New Firm Columbus Architectural Studio Opens in Arena District

The Columbus Architectural Studio officially opened its doors on Monday, August 8 at 375 N Front St. in the Arena District. It’s only appropriate as many of the architects at the new firm are responsible for some of the most recognizable structures in the area.

Founder Danial Hanes has been in the industry for over two decades and designing in Columbus since 1999. He was working with the firm that designed Nationwide Arena, when Nationwide Realty Investors said if the studio opened an office in Columbus, there would be enough projects to keep them busy. Hanes and his wife were tapped to open the Heinlein Schrock Stearns office in Columbus. The firm would merge with another company and become 360 Architecture for a decade before being acquired by HOK, the largest U.S.-based architecture-engineering firm in 2014.cbusarch3

This year we decided to break out on our own,” Hanes says. 

He’s joined by a team of eight making the switch from HOK, including his wife, Yen Hanes, and Brenda Parker, David Tyler, Dukyoung Lee, Stephanie Hayward, Leslie Hoerig, Molly Bryant and Abbie Stiers.

Once you find a great team of people to work with, you want to be a part of that,” Bryant says. 

For Hanes, starting a firm not only represents the next step in his career, but a chance to do things a little bit differently. He says there are challenges in the profession and the industry that he’s ready to tackle and advance. It’s a task often difficult at a larger company – Hanes compares it to turning an aircraft carrier versus steering a boat. 

For starters, “We’re going to be an employee-owned company,” Hanes says.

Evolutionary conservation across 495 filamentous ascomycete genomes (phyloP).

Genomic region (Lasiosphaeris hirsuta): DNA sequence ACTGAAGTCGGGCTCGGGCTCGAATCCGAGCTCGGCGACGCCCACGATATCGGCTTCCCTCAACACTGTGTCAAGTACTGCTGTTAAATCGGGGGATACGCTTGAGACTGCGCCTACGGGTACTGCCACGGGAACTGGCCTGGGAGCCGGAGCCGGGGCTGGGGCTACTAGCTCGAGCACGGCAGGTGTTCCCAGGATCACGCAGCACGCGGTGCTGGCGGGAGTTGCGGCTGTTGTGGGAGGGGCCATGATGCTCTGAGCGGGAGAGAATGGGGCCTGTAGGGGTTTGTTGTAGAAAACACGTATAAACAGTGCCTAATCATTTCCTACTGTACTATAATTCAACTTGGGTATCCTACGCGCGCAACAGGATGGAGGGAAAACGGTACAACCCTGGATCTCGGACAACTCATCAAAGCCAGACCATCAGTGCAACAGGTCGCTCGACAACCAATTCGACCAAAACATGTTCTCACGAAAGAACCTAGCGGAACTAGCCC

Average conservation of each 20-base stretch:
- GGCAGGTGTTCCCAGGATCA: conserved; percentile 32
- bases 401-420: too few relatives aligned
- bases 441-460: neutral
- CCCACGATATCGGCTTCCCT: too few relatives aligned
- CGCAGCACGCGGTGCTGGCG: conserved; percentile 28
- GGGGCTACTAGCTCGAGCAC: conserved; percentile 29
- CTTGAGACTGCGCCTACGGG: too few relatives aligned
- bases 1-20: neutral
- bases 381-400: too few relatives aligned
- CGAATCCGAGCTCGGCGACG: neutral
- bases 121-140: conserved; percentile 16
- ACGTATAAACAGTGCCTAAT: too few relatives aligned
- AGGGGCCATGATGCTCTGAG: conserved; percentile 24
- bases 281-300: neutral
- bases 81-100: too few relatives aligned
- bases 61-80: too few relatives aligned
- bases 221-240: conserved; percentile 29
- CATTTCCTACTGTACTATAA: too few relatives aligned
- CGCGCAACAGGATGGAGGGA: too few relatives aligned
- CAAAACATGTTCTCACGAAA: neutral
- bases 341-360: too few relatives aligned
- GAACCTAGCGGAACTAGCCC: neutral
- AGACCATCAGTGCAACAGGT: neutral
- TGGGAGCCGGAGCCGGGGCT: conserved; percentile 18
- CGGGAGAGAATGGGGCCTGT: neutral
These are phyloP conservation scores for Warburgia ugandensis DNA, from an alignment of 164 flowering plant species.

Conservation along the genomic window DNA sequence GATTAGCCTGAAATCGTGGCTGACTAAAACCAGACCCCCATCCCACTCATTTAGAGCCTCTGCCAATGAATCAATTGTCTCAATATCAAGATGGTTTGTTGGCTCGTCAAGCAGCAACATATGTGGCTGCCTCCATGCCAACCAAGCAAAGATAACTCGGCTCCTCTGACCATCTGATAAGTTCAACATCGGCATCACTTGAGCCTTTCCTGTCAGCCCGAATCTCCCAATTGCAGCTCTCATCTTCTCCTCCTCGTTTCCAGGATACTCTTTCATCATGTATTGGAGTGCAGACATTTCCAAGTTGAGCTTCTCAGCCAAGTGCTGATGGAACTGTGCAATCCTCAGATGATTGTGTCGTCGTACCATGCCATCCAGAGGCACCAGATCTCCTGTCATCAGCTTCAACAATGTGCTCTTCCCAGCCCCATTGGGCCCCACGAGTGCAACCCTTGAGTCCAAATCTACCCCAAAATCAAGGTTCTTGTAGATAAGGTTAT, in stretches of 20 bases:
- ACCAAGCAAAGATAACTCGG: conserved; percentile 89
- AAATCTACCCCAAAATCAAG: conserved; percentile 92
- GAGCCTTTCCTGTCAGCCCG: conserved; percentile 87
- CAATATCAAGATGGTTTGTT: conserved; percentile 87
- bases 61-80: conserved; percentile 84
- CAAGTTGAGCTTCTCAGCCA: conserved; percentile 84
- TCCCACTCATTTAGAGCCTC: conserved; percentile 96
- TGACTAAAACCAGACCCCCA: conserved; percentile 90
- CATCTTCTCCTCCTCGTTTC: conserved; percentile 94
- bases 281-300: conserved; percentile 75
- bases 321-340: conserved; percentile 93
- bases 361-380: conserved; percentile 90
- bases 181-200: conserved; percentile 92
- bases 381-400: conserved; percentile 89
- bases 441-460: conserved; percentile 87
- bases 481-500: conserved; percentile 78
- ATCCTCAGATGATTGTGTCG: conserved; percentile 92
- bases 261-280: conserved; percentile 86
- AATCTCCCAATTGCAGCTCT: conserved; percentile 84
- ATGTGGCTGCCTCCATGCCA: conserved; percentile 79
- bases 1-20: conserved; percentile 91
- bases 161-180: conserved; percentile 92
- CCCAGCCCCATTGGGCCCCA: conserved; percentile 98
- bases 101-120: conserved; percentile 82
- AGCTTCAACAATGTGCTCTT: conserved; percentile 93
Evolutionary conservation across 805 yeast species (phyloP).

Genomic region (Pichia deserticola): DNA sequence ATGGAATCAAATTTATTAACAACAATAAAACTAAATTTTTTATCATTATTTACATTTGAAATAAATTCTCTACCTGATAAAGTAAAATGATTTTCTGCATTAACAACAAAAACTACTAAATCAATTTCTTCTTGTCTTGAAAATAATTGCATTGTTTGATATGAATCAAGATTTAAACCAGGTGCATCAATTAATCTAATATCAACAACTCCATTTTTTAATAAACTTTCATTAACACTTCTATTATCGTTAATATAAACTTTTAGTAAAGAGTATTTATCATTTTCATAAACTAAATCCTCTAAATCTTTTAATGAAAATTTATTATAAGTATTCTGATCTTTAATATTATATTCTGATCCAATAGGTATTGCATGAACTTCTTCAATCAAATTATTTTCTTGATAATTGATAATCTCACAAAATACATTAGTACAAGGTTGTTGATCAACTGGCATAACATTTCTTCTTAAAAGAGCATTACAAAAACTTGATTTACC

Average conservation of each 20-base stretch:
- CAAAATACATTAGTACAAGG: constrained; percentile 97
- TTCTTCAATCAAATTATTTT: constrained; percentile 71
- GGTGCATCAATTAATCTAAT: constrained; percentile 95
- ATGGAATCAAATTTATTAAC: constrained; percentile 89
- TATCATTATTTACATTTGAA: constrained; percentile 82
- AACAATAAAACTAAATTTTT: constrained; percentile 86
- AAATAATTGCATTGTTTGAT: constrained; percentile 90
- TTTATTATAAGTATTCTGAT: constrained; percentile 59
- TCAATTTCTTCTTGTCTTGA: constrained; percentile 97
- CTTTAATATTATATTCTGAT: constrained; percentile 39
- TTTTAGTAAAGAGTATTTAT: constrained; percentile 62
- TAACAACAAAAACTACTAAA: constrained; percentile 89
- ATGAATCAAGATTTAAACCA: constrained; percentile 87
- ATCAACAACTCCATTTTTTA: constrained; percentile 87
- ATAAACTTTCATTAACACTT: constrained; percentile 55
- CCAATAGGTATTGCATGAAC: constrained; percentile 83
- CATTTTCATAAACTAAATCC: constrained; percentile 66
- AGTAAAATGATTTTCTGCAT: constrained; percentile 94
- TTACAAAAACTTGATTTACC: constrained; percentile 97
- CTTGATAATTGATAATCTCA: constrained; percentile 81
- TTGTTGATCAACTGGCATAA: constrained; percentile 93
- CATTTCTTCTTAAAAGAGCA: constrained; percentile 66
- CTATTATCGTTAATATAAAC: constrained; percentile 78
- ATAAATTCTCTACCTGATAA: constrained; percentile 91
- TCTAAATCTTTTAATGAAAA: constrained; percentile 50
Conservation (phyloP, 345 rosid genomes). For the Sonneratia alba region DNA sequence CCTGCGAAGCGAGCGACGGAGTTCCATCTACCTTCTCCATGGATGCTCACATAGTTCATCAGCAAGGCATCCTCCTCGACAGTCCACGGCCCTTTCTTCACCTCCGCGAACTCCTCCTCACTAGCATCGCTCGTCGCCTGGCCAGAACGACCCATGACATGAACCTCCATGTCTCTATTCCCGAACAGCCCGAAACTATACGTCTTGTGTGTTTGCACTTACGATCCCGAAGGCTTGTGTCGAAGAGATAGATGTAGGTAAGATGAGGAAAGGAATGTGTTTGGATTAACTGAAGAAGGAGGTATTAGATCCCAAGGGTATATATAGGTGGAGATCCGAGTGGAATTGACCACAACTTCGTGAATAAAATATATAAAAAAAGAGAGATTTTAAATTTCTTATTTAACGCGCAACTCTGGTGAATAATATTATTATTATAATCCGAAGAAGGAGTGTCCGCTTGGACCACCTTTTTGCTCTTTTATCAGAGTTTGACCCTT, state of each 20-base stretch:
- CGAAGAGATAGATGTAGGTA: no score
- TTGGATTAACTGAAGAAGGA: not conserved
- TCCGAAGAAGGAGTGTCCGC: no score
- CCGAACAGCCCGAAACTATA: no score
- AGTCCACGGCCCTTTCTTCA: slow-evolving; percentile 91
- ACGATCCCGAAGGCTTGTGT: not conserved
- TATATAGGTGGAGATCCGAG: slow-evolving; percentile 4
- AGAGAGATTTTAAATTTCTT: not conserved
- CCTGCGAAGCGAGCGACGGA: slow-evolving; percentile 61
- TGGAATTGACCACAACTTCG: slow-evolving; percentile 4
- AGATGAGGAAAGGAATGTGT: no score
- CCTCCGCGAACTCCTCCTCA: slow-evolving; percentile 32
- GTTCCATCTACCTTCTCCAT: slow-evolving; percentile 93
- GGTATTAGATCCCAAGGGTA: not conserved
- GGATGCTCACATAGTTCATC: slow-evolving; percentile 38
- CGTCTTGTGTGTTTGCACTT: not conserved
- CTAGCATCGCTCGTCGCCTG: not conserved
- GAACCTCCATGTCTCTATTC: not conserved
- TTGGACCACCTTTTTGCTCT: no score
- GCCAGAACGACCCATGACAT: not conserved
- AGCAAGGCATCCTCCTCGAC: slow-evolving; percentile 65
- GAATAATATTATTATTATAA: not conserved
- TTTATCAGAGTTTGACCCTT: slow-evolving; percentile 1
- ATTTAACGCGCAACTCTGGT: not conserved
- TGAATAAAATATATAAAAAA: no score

Columbus Architectural Studio is set up as more of a collective – everyone will be on the same, even playing field Bryant says. The members purposely didn’t put any names on their studio to represent its group mindset.

It lends itself to building direct architect-client relationships – another important pillar of the firm.

Versus an owner meeting with a client and getting the specifications of a project and pushing it out to the team, “The people that are doing the work are the ones meeting with the clients,” Hanes says. 

Many members of Columbus Architectural Studio are women, and the firm is placing much emphasis on how each member, and especially its female employees, can grow in the field as well.

In the profession of architecture especially, there is a real challenge in getting leadership in women in the profession,” Hanes says. 

It’s something he noticed more as a new, younger generation of architects joined the old firm. They were primarily women. Hanes says that as a profession, architecture asks too much of its employees, and saw women especially taking the sacrifice for the family, making it difficult to advance to the next step.

How can we grow as a company and also grow with leadership and women in the firm,” Hanes asks. 

Dan and Yen Hanes
Dan and Yen Hanes

Columbus Architectural Studio looks to build a local client base, focusing on general practice architecture and design services.

We want to be able to meet with multiple types of clients and do multiple types of work,” Hanes says. 

The team brings strong experience in interior design, corporate office space and entertainment district areas. In addition to Nationwide Arena, the collective’s members have worked on some of the most recognizable spots in Columbus – Huntington Park, Arena Grand Theater, Promowest’s venue, office buildings at Grandview Yard and the band shell at Bicentennial Park. 

Columbus Architectural Studio already has a double-digit list of projects lined up. While Hanes can’t share names quite yet, he says they are projects that will be known in town.

Over the next five years, the firm is not so focused on growing in size, but growing its employees. While Hanes and his wife bring more senior experience to the group, its younger members will take on leadership roles as projects present. Hanes says as they get new clients he will look to those rising leaders to bring folks on board, imagining the firm hit about 15 employees at the half-decade mark.

More information is coming soon at